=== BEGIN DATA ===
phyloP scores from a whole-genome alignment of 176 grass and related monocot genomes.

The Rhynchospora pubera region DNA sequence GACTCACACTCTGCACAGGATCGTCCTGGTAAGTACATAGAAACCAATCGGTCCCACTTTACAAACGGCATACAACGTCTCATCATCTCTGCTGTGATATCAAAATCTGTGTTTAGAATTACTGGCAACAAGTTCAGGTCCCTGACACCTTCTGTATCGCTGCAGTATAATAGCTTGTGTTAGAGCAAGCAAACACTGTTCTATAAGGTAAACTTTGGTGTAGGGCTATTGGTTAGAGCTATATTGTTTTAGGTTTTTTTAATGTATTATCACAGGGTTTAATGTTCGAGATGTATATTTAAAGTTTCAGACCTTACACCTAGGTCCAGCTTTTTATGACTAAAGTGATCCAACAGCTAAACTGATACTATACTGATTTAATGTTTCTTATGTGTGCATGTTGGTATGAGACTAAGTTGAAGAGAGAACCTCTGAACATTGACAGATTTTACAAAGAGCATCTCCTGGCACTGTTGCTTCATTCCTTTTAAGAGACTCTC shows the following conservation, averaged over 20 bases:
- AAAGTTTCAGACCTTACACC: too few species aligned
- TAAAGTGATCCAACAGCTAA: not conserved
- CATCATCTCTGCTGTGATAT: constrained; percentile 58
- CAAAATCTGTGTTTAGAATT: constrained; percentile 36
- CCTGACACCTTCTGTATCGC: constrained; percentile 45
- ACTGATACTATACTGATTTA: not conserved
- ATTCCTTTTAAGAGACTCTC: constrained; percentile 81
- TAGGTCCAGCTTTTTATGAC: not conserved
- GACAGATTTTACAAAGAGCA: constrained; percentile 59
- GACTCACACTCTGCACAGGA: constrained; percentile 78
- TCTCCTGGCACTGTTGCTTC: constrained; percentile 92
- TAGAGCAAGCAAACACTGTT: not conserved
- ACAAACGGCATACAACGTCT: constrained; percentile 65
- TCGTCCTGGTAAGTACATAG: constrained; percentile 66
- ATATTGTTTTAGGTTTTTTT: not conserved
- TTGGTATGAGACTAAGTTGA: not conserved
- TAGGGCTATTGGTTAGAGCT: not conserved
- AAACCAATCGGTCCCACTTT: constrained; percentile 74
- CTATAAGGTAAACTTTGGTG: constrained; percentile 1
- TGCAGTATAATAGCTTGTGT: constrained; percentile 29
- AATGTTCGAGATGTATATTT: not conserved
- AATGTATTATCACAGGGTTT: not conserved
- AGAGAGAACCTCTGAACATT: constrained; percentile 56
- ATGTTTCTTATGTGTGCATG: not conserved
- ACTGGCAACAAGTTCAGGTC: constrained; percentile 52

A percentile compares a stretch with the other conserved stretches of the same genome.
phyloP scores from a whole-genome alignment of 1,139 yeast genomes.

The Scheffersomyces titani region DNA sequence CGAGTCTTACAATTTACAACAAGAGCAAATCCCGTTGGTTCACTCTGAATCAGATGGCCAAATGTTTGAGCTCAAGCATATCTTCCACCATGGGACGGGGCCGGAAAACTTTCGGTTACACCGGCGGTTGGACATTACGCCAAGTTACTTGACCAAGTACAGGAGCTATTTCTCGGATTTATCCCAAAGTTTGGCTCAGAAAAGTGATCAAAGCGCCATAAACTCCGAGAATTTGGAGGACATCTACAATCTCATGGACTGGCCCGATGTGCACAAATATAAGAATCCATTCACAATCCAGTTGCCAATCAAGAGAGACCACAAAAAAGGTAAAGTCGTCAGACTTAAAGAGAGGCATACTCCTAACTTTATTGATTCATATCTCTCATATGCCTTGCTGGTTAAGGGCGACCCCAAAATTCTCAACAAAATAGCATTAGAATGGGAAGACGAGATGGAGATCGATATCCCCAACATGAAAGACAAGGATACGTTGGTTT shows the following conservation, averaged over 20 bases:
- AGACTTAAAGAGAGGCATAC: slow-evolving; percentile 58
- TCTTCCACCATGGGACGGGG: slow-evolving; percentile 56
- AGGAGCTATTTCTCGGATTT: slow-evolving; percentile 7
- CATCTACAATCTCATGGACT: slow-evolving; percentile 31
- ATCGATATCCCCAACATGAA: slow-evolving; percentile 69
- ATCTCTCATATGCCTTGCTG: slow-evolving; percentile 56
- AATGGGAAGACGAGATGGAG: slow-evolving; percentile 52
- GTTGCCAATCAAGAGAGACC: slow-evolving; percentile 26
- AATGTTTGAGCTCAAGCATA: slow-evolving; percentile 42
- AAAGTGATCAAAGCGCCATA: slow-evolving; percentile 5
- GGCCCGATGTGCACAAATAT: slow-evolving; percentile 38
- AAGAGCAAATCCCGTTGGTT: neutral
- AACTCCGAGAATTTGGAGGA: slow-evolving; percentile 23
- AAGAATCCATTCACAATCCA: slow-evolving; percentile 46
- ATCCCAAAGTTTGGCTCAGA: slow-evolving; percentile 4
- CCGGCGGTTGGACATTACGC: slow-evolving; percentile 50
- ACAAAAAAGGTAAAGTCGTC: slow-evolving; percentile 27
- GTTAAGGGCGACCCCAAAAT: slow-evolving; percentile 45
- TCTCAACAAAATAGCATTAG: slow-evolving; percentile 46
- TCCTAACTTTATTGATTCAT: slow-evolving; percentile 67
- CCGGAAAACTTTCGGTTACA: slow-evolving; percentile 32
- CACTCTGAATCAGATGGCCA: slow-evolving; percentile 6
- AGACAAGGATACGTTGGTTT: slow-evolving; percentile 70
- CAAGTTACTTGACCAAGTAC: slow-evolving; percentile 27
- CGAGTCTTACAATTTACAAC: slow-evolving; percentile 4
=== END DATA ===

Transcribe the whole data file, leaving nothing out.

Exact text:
phyloP scores from a whole-genome alignment of 176 grass and related monocot genomes.

The Rhynchospora pubera region DNA sequence GACTCACACTCTGCACAGGATCGTCCTGGTAAGTACATAGAAACCAATCGGTCCCACTTTACAAACGGCATACAACGTCTCATCATCTCTGCTGTGATATCAAAATCTGTGTTTAGAATTACTGGCAACAAGTTCAGGTCCCTGACACCTTCTGTATCGCTGCAGTATAATAGCTTGTGTTAGAGCAAGCAAACACTGTTCTATAAGGTAAACTTTGGTGTAGGGCTATTGGTTAGAGCTATATTGTTTTAGGTTTTTTTAATGTATTATCACAGGGTTTAATGTTCGAGATGTATATTTAAAGTTTCAGACCTTACACCTAGGTCCAGCTTTTTATGACTAAAGTGATCCAACAGCTAAACTGATACTATACTGATTTAATGTTTCTTATGTGTGCATGTTGGTATGAGACTAAGTTGAAGAGAGAACCTCTGAACATTGACAGATTTTACAAAGAGCATCTCCTGGCACTGTTGCTTCATTCCTTTTAAGAGACTCTC shows the following conservation, averaged over 20 bases:
- AAAGTTTCAGACCTTACACC: too few species aligned
- TAAAGTGATCCAACAGCTAA: not conserved
- CATCATCTCTGCTGTGATAT: constrained; percentile 58
- CAAAATCTGTGTTTAGAATT: constrained; percentile 36
- CCTGACACCTTCTGTATCGC: constrained; percentile 45
- ACTGATACTATACTGATTTA: not conserved
- ATTCCTTTTAAGAGACTCTC: constrained; percentile 81
- TAGGTCCAGCTTTTTATGAC: not conserved
- GACAGATTTTACAAAGAGCA: constrained; percentile 59
- GACTCACACTCTGCACAGGA: constrained; percentile 78
- TCTCCTGGCACTGTTGCTTC: constrained; percentile 92
- TAGAGCAAGCAAACACTGTT: not conserved
- ACAAACGGCATACAACGTCT: constrained; percentile 65
- TCGTCCTGGTAAGTACATAG: constrained; percentile 66
- ATATTGTTTTAGGTTTTTTT: not conserved
- TTGGTATGAGACTAAGTTGA: not conserved
- TAGGGCTATTGGTTAGAGCT: not conserved
- AAACCAATCGGTCCCACTTT: constrained; percentile 74
- CTATAAGGTAAACTTTGGTG: constrained; percentile 1
- TGCAGTATAATAGCTTGTGT: constrained; percentile 29
- AATGTTCGAGATGTATATTT: not conserved
- AATGTATTATCACAGGGTTT: not conserved
- AGAGAGAACCTCTGAACATT: constrained; percentile 56
- ATGTTTCTTATGTGTGCATG: not conserved
- ACTGGCAACAAGTTCAGGTC: constrained; percentile 52

A percentile compares a stretch with the other conserved stretches of the same genome.
phyloP scores from a whole-genome alignment of 1,139 yeast genomes.

The Scheffersomyces titani region DNA sequence CGAGTCTTACAATTTACAACAAGAGCAAATCCCGTTGGTTCACTCTGAATCAGATGGCCAAATGTTTGAGCTCAAGCATATCTTCCACCATGGGACGGGGCCGGAAAACTTTCGGTTACACCGGCGGTTGGACATTACGCCAAGTTACTTGACCAAGTACAGGAGCTATTTCTCGGATTTATCCCAAAGTTTGGCTCAGAAAAGTGATCAAAGCGCCATAAACTCCGAGAATTTGGAGGACATCTACAATCTCATGGACTGGCCCGATGTGCACAAATATAAGAATCCATTCACAATCCAGTTGCCAATCAAGAGAGACCACAAAAAAGGTAAAGTCGTCAGACTTAAAGAGAGGCATACTCCTAACTTTATTGATTCATATCTCTCATATGCCTTGCTGGTTAAGGGCGACCCCAAAATTCTCAACAAAATAGCATTAGAATGGGAAGACGAGATGGAGATCGATATCCCCAACATGAAAGACAAGGATACGTTGGTTT shows the following conservation, averaged over 20 bases:
- AGACTTAAAGAGAGGCATAC: slow-evolving; percentile 58
- TCTTCCACCATGGGACGGGG: slow-evolving; percentile 56
- AGGAGCTATTTCTCGGATTT: slow-evolving; percentile 7
- CATCTACAATCTCATGGACT: slow-evolving; percentile 31
- ATCGATATCCCCAACATGAA: slow-evolving; percentile 69
- ATCTCTCATATGCCTTGCTG: slow-evolving; percentile 56
- AATGGGAAGACGAGATGGAG: slow-evolving; percentile 52
- GTTGCCAATCAAGAGAGACC: slow-evolving; percentile 26
- AATGTTTGAGCTCAAGCATA: slow-evolving; percentile 42
- AAAGTGATCAAAGCGCCATA: slow-evolving; percentile 5
- GGCCCGATGTGCACAAATAT: slow-evolving; percentile 38
- AAGAGCAAATCCCGTTGGTT: neutral
- AACTCCGAGAATTTGGAGGA: slow-evolving; percentile 23
- AAGAATCCATTCACAATCCA: slow-evolving; percentile 46
- ATCCCAAAGTTTGGCTCAGA: slow-evolving; percentile 4
- CCGGCGGTTGGACATTACGC: slow-evolving; percentile 50
- ACAAAAAAGGTAAAGTCGTC: slow-evolving; percentile 27
- GTTAAGGGCGACCCCAAAAT: slow-evolving; percentile 45
- TCTCAACAAAATAGCATTAG: slow-evolving; percentile 46
- TCCTAACTTTATTGATTCAT: slow-evolving; percentile 67
- CCGGAAAACTTTCGGTTACA: slow-evolving; percentile 32
- CACTCTGAATCAGATGGCCA: slow-evolving; percentile 6
- AGACAAGGATACGTTGGTTT: slow-evolving; percentile 70
- CAAGTTACTTGACCAAGTAC: slow-evolving; percentile 27
- CGAGTCTTACAATTTACAAC: slow-evolving; percentile 4